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Photographs:
Sibet Riexinger (1), Thorsten Balke (2,3)

Research Projects

Spatial community ecology in highly dynamic landscapes: from island biogeography to metaecosystems [DynaCom]

Summary

Under rapidly changing environmental conditions, the dynamics of ecological communities are driven by the interplay of regional processes (dispersal, colonization) and local interactions (competition, trophic interactions, mutualisms). This interplay is reflected in major theoretical frameworks ranging from the equilibrium theory of island biogeography to metaecosystem concepts, which cover a wide range of deterministic and stochastic forcing of spatial and local dynamics. These theoretical advances are contrasted by limited empirical assessments, which do not allow testing the core predictions on local and regional community dynamics.

The major scientific gap motivating DynaCom is the lack of a trait-based food-web perspective in a spatial  context. Information on multiple trait dimensions is needed to predict dispersal, resource acquisition and tolerance to rapid environmental changes across trophically interacting organisms. This trait information will be integrated into spatially structured food-webs (meta-food webs), guided by allometric (size-related) and stoichiometric (resource-use related) frameworks across all subprojects (objective 1). The subprojects cover marine and terrestrial food web compartments (autotrophs, primary consumers, predators) to allow a high level of generalization across a broad range of organismal types.

Therefore, experimental and observational  infrastructure has already been established in the Wadden Sea, where terrestrial and marine food webs coexist in the coastal zone. Moreover, the Wadden Sea is a highly dynamic environment with strong stochastic forcing, which allows extending existing theories to nonequilibrium conditions (objective 2). DynaCom will confront the predictions from trait-based theory and the empirical studies with macroecological patterns at larger (global) spatial scales, aiming for a more general view on spatial community dynamics (objective 3). By integrating trait-based and food web approaches with spatial ecology, DynaCom promises to disentangle the relative role of dispersal and local trophic dynamics in establishing food webs and biodiversity in dynamic landscapes.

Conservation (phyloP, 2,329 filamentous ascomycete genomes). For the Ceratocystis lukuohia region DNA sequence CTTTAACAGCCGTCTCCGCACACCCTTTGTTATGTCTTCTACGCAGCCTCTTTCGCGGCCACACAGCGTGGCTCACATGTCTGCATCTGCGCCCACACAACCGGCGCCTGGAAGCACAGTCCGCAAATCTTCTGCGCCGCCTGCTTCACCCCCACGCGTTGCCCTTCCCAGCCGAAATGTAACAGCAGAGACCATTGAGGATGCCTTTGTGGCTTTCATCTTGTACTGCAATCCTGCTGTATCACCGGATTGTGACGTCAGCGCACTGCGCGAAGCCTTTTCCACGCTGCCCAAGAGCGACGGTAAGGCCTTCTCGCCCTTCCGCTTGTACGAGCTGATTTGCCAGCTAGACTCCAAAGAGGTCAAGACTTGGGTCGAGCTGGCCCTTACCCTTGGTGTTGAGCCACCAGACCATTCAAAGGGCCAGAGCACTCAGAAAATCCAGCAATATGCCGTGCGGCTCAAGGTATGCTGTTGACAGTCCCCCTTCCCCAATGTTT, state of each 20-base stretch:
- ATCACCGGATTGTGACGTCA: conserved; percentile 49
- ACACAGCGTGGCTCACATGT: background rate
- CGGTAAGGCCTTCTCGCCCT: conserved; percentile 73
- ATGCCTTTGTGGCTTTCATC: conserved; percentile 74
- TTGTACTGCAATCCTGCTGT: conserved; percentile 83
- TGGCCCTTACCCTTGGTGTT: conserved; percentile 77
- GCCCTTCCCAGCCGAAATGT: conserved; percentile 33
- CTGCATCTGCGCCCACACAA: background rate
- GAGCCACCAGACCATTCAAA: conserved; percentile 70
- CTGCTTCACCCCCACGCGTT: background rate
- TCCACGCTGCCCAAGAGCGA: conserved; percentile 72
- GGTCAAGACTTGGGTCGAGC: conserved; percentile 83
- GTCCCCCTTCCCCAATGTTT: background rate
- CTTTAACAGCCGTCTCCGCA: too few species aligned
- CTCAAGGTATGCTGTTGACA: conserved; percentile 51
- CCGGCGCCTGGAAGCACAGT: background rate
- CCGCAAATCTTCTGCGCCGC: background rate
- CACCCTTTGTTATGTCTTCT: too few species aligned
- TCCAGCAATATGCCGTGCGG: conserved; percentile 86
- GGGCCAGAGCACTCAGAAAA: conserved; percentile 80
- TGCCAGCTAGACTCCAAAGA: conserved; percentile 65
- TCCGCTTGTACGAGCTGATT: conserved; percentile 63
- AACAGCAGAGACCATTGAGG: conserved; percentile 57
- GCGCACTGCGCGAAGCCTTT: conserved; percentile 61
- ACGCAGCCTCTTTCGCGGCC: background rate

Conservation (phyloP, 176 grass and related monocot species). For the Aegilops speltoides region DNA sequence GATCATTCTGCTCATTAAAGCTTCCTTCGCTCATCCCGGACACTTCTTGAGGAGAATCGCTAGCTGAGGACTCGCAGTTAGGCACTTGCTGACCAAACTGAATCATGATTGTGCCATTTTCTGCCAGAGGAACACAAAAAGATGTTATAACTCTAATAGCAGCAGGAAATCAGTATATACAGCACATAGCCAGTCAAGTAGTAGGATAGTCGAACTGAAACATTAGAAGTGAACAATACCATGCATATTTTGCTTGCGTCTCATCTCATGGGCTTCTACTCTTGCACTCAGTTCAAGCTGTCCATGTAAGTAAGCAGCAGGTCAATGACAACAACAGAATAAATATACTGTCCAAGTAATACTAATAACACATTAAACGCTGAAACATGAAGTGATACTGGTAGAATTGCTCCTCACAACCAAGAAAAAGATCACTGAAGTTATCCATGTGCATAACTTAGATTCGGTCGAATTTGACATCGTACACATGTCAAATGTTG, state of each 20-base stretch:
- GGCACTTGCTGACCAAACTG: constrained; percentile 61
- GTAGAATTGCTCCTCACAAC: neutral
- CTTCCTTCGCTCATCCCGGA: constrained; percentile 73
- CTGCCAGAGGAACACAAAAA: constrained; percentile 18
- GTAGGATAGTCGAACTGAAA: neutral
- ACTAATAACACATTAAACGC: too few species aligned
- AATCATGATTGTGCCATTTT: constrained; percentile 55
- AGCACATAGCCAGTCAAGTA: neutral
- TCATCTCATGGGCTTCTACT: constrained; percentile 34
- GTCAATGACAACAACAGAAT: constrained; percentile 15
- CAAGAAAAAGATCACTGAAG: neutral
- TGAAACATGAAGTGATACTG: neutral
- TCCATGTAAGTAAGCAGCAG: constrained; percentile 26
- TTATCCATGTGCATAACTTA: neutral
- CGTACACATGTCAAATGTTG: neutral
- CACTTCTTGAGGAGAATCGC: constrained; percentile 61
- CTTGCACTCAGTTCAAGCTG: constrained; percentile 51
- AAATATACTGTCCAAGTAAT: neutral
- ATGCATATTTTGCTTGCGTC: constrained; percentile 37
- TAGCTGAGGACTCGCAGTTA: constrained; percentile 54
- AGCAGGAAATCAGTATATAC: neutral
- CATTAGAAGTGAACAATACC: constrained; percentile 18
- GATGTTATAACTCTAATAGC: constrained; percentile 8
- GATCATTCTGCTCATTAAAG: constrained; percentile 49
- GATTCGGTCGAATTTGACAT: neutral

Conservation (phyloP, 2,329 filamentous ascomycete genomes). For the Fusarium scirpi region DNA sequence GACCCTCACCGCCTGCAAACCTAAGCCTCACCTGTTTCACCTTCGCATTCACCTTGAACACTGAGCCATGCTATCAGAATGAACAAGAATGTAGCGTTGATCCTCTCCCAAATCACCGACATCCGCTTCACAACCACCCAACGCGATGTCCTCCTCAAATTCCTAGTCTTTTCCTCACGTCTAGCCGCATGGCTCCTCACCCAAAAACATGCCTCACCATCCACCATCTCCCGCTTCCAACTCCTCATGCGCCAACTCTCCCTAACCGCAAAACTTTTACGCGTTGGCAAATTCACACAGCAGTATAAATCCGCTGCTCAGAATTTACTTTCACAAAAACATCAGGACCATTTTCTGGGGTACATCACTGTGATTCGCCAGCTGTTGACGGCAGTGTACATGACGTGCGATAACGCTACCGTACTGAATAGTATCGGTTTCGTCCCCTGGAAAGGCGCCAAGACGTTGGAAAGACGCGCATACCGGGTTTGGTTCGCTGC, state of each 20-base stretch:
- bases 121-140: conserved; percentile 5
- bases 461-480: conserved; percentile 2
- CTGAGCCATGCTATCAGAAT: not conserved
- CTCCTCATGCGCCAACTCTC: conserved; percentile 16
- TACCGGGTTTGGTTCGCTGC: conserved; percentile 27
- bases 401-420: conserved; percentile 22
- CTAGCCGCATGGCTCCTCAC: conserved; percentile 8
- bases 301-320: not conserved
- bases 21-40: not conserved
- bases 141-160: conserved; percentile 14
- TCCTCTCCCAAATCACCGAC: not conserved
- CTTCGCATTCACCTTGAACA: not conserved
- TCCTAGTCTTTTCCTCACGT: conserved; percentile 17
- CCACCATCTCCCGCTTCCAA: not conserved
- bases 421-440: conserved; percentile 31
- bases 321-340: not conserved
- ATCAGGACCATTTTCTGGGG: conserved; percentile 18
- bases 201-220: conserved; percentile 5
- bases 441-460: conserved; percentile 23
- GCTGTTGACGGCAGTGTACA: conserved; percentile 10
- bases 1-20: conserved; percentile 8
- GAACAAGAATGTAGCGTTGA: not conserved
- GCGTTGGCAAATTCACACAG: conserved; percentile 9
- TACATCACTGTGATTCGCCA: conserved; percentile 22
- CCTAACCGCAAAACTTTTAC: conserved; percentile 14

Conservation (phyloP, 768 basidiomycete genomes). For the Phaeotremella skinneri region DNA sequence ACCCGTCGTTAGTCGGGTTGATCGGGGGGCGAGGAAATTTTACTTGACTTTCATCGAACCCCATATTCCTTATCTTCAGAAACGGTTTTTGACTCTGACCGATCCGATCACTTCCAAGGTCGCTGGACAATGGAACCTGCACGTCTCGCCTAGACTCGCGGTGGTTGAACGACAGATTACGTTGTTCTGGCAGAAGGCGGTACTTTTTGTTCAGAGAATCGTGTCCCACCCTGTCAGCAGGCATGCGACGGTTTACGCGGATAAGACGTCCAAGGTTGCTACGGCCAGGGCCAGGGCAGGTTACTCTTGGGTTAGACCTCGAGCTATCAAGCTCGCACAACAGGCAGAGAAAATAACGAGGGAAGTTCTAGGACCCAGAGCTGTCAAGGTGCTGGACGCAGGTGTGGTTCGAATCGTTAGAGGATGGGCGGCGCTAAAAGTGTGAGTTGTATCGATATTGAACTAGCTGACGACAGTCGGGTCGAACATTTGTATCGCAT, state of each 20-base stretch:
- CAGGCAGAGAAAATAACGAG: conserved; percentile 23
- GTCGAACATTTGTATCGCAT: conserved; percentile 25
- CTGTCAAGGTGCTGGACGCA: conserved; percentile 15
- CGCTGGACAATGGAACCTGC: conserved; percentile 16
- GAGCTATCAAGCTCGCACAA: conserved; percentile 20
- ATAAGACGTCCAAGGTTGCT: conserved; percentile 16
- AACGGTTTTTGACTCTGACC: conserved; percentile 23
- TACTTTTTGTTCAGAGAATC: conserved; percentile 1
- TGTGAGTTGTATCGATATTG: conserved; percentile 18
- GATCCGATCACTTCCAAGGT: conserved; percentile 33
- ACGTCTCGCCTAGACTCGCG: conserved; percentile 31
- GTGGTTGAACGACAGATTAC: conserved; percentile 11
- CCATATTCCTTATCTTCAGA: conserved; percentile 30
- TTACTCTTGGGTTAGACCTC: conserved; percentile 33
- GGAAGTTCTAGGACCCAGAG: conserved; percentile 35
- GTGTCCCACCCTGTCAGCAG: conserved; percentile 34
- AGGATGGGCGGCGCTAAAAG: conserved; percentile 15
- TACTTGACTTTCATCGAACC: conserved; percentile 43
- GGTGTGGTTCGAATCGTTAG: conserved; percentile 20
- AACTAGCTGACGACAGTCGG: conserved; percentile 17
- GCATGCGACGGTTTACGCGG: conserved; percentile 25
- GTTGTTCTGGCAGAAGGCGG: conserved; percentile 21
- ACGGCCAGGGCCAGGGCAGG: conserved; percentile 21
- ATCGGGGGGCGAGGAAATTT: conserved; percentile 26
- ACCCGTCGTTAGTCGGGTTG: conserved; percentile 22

Contact (Spokesperson)

  • Prof. Dr. Helmut Hillebrand, Carl von Ossietzky University, Oldenburg

Subprojects

Central Infrastructure and Coordination Project Z
Infrastructure, Sensors, Database/Coordination/Management Aplication

Terrestrial compartments

Aquatic compartments

  • Subproject 4: Spatial algae-resource dynamics
  • Subproject 5: Trait-based marine consumer metacommunities| 5.1: Invertebrates | 5.2: Fish

Modelling

Macroecological Projects

  • Subproject 8: Functional island biogeography of vascular plants
  • Subproject 9: Trait-based spatial community ecology of island birds

Synthesis:

Project Structure

Project structure of DynaCom. Based on a central infrastructure and
coordination project Z, empirical assessments of terrestrial (green)
and aquatic (blue) compartments of the coastal food web are analysed.
Extension of spatial community dynamics to global patterns is conduc-
ted by two macroecological projects (violet). Integration of trait data
(arrows) is performed via two synthesis subprojects (red) focussing
either on allometric relationships (top-down integration) or on resource
-use constraints (bottom-up constraints). These in turn provide predictions
for global scale patterns.

Duration (1st Phase):            01.01.2019 - 31.12.2021

Cooperation

Carl von Ossietzky University, Oldenburg:    

  • Institute for Chemistry and Biology of the Marine Environment (ICBM)
  • Institute for Biology and Environmental Sciences (IBU)

Georg-August-University, Göttingen:

  • Faculty of Biology and Psychology (BIO)
  • Faculty of Forest Sciences and Forest Ecology (FOR)
  • Faculty of Agricultural Sciences  (AGR)
  • Faculty of Business and Economics  (WIR)

iDiv German Centre for Integrative Biodiversity Research Halle-Jena-Leipzig

  • Group  Theory in Biodiversity Science - EcoNetLab
  • Group Physiological Diversity

National Park Authority, National Park Wadden Sea of Lower Saxony, Wilhelmshaven

Senckenberg

  • Research Centre Biodiversity and Climate, Frankfurt (BiK-F)
  • Marine Research, Wilhelmshaven (SaM)

Technical University of Munich

  • Research Department Ecology and Ecosystem Management

Westphalian Wilhelm University of Münster

  • Institute of Landscape Ecology
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